For me, having to approve proposals that would likely be produced at LPAT hearings saying that ‘GHAC support this proposal’ was disingenuous. I supported all the heritage side of proposals, but I felt like I was being backed into a corner of a no-win situation. The final straw for me was watching the committee elect our Chair and Vice-Chair (the first time), only to have a group of councillors decide that they didn’t agree with our decision and attempted to overrule the vote. It is my opinion that this council does not appear to be interested in anything anyone has to say except themselves and their own agenda regarding heritage. This is sad and I don’t think it likely that a lot of people would volunteer their time and effort to be treated in such a manner.   That is one way to have a core group steering their own agenda. Eliminate anyone who objects.

******

Comments from Anne Brabant

I joined the Grimsby Heritage Advisory Committee under the last Town Council. I am a big believer in volunteerism. I am on the Advisory Board at the Grimsby Museum, and Chair of Parent Council at my son’s school, Nelles.  My husband coaches house league hockey and is a Rotarian and a member of the Community Fund.

I thought by joining the GHAC I would be able to give something back and put my Bachelor’s Degree in History to good use.

I understand that we were only advising council on heritage matters. They are the elected officials, and we were simply giving them input on different issues. They have called us self-important, ridiculed us and mockingly referred to us as a bunch of soccer moms. That was when there were only women on the committee, of course not including Coun. Dunstall. With the exceptions of Councillors Freake, Vardy, Bothwell and Mayor Jordan, this town council has ignored our input, and treated us with distain.

They do not want us to even elect our own Chair, or decide how many meetings we should have. Our last Heritage meeting was pretty awful. It was over 4.5 hours long and included the committee being berated by staff. A few days later council overturned our decision to not do focus groups and continue on as we are. With less than a year left in our term, the planning staff wanted to lower the number of meetings we would be having so that we could work in small groups instead of as one committee. Focus groups would have wasted even more of our time. It has turned into one of my worst experiences ever.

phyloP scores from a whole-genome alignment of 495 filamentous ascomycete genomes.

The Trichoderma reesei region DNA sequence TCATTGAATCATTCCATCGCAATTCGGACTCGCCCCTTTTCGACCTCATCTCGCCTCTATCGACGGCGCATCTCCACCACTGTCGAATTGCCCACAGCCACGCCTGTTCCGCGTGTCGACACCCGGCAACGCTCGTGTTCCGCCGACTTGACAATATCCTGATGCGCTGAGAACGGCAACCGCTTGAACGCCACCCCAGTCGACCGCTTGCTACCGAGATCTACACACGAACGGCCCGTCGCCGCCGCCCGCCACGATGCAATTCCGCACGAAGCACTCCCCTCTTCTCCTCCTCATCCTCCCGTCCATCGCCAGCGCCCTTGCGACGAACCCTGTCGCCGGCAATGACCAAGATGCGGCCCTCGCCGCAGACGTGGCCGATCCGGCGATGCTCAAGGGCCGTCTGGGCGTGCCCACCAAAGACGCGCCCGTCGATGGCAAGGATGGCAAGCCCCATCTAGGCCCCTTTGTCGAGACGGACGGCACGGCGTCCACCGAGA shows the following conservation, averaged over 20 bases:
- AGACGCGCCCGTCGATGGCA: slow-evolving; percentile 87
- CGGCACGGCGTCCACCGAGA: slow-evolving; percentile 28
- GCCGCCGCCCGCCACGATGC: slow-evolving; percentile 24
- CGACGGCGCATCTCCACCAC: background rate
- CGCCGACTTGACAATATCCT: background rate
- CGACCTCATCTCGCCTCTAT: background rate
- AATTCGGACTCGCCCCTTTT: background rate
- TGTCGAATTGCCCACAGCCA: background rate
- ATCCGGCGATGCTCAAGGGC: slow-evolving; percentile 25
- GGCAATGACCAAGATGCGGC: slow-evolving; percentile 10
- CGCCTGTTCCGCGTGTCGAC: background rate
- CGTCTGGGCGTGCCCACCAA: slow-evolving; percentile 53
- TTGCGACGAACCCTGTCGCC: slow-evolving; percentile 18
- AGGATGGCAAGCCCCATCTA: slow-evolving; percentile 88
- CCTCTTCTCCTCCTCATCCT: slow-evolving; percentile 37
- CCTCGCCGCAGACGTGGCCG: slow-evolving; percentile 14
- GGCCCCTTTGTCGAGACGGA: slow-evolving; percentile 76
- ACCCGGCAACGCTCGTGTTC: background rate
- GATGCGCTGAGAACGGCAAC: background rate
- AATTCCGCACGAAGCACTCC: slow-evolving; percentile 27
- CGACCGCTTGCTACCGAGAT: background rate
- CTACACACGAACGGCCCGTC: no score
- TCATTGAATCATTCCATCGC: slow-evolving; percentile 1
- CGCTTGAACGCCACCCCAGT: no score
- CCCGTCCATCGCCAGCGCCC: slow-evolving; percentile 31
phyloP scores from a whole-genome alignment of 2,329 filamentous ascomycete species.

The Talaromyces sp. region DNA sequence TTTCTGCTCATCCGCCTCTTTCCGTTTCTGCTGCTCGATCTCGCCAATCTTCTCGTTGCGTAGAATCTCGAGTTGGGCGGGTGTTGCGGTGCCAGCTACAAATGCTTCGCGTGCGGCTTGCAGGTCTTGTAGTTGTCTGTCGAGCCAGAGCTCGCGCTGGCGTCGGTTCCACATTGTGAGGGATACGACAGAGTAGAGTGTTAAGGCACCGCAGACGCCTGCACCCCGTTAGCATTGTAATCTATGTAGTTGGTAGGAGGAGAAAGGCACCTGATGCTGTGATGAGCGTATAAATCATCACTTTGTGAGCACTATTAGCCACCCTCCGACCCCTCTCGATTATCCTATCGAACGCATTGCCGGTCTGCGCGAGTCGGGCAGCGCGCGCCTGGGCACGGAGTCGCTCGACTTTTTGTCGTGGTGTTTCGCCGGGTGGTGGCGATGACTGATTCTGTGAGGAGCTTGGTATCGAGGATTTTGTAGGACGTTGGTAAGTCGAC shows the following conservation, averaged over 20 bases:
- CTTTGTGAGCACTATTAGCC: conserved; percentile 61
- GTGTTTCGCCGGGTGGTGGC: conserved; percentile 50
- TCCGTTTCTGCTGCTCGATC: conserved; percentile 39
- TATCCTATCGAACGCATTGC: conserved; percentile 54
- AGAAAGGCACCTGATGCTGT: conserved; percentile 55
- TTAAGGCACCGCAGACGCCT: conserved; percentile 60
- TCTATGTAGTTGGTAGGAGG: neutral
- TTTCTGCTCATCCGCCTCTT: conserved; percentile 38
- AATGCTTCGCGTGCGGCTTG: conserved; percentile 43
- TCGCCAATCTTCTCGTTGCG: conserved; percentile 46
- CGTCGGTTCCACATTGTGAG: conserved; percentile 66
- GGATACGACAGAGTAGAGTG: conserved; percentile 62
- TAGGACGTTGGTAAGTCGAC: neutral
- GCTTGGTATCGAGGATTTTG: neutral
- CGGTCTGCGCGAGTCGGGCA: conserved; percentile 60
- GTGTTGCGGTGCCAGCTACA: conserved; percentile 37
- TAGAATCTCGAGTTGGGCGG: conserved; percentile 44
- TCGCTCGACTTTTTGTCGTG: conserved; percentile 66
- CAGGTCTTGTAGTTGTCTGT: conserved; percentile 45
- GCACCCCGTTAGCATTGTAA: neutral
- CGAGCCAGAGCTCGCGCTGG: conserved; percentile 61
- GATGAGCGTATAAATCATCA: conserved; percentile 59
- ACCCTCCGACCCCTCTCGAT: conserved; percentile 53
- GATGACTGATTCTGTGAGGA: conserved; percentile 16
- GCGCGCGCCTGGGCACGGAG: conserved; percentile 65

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Comments from Kate Sharrow

Over the last three years, I felt honoured to represent my community in preserving our heritage as the Town embraces responsible growth.

I also had a particular interest because I knew we were close to advancing a 2016 Town proposed Heritage Preservation Study for Grimsby Beach. Although I had hoped to participate in an effective team-building atmosphere, I continually felt that we were not supported by staff transparency. It was akin to a chess game where I waded through incomplete information and anticipated surprise moves.

At the same time, some council members publicly ridiculed our efforts and created an intimidating environment. It made no sense to me because we are merely a volunteer advisory committee aiming to offer our unique insight to the council. They always have the final vote, not us!

It continually felt that they were trying to shut down our voice. I believe this was the goal in the recent restructuring of Grimsby Heritage Committee meetings to be “as needed” with a suggestion of quarterly meetings.

The Town of Grimsby has experienced significant growth over the past decade. Still, our Town’s growth is limited by the natural boundaries of Lake Ontario and the Niagara Escarpment. This has placed significant pressure on our historical communities as developers and real estate agents have purchased many of our heritage properties for redevelopment.

If there has ever been a time when residents need to link arms to protect our community’s fundamental values and assets, it is now!